There are many reasons why Australia’s financial services industry has one of the biggest gender pay gaps but one of them appears to be turning a blind eye to the problem.
According to a new report titled, The Gender Perception Divide: from Inuit QuickBooks almost 1 in 2 male accountants believe there is no gender pay gap in their profession.
The research uncovered that the gender equality and pay parity for many female accountants stagnates over time and widens the pay gap – and what can be done to address it.
This is not a good look for the financial services industry or for the accountancy profession which has been trying to get more women working across the industry and engaging with their finances.
On the other hand, the report also signals that a lot more work is needed at the business and membership level to change internal and external perception on pay.
Key research findings:
- 43% of men disagree with the statement that there is a gender pay gap in the accounting profession.
- 4 in 5 women believing that a gender pay gap exists compared to almost 1.5 in 5 men
- 1 in 3 women indicated they are uncomfortable negotiating with their employer, compared to 1 in 6 men.
- 53% of women believe their progression towards leadership has been impacted by some form of gender bias, while 80% of men said they had not experienced any form of gender bias in their progression to leadership.
- 68% of surveyed women believe there are barriers for women to advance to leadership; by contrast, 32% of men agree with that statement, and 49% of men actively disagree.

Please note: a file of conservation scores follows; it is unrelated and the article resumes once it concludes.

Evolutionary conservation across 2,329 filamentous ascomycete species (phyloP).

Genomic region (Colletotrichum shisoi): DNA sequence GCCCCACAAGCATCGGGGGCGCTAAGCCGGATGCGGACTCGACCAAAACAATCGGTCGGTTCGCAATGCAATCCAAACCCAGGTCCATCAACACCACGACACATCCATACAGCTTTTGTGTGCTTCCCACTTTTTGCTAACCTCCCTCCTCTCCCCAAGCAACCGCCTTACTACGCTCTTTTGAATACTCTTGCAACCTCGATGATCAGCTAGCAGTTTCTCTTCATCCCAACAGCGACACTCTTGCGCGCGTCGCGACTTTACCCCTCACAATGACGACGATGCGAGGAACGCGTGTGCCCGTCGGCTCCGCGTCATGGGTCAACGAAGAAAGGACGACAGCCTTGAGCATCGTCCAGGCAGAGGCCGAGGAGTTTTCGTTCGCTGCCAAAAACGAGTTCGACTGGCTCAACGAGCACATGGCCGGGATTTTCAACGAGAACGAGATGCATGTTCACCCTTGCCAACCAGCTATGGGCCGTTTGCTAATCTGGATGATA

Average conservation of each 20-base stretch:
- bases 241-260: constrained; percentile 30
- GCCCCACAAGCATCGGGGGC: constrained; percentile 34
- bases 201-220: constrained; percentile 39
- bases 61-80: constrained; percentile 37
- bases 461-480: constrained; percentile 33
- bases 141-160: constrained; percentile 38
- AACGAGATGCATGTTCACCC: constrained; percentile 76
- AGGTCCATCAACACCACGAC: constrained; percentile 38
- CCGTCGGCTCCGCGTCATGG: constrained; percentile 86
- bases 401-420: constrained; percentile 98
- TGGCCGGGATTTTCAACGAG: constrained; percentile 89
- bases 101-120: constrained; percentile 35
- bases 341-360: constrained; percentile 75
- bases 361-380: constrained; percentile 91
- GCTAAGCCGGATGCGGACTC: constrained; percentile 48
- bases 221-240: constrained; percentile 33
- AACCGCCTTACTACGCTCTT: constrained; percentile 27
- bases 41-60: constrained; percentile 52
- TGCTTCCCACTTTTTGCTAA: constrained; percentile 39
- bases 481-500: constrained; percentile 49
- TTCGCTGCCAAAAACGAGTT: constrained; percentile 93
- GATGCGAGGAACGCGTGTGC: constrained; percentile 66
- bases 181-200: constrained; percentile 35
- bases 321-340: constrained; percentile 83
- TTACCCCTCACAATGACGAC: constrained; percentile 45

Shaye Thyer, Head of Accounting at Intuit said, “The research clearly demonstrates a disconnect between male and female perceptions of the gender pay gap and opportunities for female advisors to advance their careers. This is something that must be addressed.
“Now is the time for firms to act upon the enormous opportunities presented by supporting women and other groups in the workplace,” says Mr Thyer.
“My hope is that leaders in the industry will take the findings of this report to heart and take real action – and make real changes – to ensure equal pay and access to leadership for all, for the betterment of our industry as a whole.”
Further, only 1 in 5 respondents indicated their firms conduct analyses to review their remuneration between male and female employees.
Joe Consedine, General Manager, Member Engagement at Chartered Accountants Australia & New Zealand said, “While it may reveal uncomfortable numbers, it is crucial that accounting firms undertake a gender pay audit.
“To support our members to tackle this issue head on, we are committed to tracking and reporting on the gender pay gap every year and are providing a range of practical resources and tools including a dedicated playbook.”
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